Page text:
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Global Market Report - 2 March

Lex Hall  |  02 Mar 2021Text size  Decrease  Increase  |  
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Australia

Australian shares are set to follow Wall Street higher as the US’s main index staged its strongest rise in more than six months amid a new vaccine approval and fiscal stimulus.

The Australian SPI 200 futures contract was up 54 points, or 0.8 per cent, at 6,811 points at 8.30am Sydney time on Tuesday, suggesting a positive start to trading.

The S&P 500 surged on Monday in its strongest one-day gain since June as bond markets calmed after a month-long selloff, while another covid-19 vaccine getting US approval and fiscal stimulus bolstered expectations of a swift economic recovery.

The Dow Jones Industrial Average surged 1.95 per cent to end at 31,535.51 points, while the S&P 500 gained 2.38 per cent to 3,901.82. The Nasdaq Composite jumped 3.01 per cent to 13,588.83.

Locally, former Reserve Bank governor Bernie Fraser has warned that If house prices continue to surge, ultra-low interest rates designed to fire up the economy could be undermined by inflation, The Australian reports.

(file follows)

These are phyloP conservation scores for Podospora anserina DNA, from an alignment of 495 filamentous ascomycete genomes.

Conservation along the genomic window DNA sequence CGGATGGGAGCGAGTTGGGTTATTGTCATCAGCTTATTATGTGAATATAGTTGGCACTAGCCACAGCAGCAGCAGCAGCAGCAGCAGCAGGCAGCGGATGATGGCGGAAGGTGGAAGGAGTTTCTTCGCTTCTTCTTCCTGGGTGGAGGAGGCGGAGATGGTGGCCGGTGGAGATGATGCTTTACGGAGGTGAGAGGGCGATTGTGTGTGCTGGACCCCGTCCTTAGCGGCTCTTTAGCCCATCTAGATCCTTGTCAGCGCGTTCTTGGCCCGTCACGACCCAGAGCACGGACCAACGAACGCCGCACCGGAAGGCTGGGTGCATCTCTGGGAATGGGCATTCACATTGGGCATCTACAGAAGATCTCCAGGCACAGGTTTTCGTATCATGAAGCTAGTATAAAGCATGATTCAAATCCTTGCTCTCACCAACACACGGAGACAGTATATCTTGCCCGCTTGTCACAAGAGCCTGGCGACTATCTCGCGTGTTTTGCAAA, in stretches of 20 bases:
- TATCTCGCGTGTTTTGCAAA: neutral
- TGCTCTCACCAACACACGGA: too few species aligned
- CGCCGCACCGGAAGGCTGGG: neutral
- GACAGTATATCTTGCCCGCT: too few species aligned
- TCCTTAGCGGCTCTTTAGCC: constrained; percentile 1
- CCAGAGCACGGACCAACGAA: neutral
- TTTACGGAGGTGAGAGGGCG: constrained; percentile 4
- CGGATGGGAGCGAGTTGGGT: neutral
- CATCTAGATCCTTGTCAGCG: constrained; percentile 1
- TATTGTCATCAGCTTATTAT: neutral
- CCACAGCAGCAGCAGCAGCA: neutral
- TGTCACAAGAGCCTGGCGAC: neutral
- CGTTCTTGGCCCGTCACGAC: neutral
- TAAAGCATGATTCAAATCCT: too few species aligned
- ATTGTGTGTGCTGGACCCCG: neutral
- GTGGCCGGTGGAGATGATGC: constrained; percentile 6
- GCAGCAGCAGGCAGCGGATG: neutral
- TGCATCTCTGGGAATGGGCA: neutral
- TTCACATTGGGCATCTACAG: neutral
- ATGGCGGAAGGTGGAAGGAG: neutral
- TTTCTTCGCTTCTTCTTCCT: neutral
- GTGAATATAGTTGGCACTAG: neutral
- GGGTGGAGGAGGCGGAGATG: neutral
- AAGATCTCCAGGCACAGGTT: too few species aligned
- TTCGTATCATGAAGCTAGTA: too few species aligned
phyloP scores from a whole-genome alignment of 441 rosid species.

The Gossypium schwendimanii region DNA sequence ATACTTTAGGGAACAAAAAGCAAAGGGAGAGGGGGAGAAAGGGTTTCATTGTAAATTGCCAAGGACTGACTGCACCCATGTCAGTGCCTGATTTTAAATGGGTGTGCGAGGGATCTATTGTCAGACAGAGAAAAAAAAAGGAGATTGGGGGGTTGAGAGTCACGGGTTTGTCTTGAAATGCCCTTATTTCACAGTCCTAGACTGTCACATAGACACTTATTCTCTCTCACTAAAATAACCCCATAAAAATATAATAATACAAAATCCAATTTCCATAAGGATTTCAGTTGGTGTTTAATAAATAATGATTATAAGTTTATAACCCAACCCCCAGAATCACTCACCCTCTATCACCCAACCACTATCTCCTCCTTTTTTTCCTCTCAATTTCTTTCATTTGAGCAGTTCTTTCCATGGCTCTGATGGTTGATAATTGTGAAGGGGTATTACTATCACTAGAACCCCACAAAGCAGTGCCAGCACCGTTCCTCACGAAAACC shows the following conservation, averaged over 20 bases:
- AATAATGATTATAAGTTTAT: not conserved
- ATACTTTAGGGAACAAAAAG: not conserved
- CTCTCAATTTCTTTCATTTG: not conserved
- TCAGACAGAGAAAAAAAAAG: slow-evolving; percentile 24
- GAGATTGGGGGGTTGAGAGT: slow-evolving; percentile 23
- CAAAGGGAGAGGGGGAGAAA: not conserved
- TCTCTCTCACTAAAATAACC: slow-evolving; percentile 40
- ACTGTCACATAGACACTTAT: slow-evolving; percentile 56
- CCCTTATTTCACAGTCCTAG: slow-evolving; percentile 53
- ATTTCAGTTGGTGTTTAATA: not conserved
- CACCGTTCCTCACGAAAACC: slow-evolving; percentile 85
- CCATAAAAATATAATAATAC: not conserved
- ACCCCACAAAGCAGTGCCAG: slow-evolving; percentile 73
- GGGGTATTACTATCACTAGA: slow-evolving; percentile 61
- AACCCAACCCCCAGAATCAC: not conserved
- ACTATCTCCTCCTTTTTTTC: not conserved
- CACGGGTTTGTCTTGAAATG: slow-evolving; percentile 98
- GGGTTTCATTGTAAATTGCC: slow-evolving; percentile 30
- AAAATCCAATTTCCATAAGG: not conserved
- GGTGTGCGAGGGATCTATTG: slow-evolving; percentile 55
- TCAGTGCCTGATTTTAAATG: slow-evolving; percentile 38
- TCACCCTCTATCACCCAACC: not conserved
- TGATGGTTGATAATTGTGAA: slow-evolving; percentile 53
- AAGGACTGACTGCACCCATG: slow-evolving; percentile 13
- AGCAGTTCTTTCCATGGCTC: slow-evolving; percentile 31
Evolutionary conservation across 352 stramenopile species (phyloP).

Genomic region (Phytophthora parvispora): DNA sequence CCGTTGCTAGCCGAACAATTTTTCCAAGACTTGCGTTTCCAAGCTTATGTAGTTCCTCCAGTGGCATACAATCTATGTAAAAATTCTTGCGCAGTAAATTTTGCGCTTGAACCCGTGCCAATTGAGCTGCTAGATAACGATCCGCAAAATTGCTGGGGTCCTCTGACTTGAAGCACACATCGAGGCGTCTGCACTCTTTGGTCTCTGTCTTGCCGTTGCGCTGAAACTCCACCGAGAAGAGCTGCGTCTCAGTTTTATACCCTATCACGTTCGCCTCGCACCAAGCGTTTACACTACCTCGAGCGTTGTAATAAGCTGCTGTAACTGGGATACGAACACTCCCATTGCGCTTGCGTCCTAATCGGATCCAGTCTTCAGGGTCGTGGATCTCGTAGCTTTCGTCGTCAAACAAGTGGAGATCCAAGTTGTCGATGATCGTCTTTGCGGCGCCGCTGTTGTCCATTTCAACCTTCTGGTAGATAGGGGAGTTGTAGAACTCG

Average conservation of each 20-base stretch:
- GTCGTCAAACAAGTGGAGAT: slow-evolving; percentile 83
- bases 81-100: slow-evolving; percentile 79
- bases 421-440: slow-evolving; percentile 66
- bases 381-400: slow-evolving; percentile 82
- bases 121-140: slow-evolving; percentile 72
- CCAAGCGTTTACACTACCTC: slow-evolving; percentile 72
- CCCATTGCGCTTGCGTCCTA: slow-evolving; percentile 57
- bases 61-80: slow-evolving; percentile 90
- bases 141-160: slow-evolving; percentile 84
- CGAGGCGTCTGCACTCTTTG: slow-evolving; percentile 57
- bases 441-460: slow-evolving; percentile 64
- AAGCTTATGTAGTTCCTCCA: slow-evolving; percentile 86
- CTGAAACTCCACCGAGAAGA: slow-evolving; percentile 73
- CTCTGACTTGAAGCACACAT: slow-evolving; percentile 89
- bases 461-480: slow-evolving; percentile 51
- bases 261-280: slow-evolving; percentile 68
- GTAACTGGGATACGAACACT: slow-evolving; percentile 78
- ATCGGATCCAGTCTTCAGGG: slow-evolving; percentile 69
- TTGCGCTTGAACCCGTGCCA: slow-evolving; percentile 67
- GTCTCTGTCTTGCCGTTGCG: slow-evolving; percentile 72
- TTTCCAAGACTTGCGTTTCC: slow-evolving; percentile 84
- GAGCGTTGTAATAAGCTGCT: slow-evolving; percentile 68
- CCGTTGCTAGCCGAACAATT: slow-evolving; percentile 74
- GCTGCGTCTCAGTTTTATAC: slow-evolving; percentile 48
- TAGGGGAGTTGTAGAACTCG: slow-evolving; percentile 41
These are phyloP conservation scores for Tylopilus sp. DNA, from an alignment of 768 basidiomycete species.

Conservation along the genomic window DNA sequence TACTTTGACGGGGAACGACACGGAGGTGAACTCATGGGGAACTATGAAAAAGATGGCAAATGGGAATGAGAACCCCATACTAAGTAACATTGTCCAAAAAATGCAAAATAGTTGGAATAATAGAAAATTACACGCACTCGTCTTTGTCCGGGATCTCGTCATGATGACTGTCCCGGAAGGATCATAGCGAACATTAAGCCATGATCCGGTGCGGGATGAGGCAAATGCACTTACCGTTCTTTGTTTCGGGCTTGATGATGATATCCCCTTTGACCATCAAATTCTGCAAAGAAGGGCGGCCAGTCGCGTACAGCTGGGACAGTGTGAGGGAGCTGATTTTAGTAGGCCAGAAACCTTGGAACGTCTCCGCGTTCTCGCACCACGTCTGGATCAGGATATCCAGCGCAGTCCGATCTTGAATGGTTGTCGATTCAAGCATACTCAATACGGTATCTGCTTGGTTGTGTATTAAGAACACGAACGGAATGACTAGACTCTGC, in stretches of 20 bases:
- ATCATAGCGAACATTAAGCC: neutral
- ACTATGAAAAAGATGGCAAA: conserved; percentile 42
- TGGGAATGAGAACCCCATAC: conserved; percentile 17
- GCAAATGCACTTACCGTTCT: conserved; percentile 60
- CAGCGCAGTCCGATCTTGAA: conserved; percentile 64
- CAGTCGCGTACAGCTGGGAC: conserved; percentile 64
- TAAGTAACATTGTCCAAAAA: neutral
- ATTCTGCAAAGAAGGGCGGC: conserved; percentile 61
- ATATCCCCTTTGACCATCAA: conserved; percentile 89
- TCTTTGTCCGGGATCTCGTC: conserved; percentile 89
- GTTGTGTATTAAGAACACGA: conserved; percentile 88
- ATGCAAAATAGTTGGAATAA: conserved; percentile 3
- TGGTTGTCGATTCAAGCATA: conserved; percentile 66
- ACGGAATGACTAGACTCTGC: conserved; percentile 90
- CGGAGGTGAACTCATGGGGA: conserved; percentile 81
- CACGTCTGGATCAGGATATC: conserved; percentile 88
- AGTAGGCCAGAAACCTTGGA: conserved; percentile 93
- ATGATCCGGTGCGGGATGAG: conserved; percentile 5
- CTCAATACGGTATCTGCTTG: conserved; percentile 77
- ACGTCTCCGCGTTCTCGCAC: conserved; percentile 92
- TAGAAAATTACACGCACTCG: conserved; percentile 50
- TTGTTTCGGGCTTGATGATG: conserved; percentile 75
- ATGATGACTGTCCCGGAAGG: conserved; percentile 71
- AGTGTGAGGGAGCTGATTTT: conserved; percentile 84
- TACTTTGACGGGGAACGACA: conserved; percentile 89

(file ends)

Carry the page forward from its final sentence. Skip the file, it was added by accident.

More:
On Monday, Australia's share market had its best day since November after investors saw bargains following Friday's big losses.

The S&P/ASX200 benchmark index closed higher by 116.3 points, or 1.74 per cent, to 6789.6.

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The rise follows a loss of 2.35 per cent on Friday.

The All Ordinaries on Monday closed higher by 102.1 points, or 1.47 per cent, at 7,042.7.

All sectors were higher, and the biggest gains were in property, 3.27 per cent.

Gold was down 0.5 per cent at $US1,725.38 an ounce; Brent oil was down 1.3 per cent to $US63.59 a barrel; Iron ore was down 0.7 per cent to $US174.55 a tonne.

Meanwhile, the Australian dollar was buying 77.75 US cents at 8.30am, up from 77.55 US cents at Monday’s close.

Asia

China's main Shanghai Composite index closed up 1.21 per cent at 3,551.40, while the blue-chip CSI300 index ended up 1.54 per cent.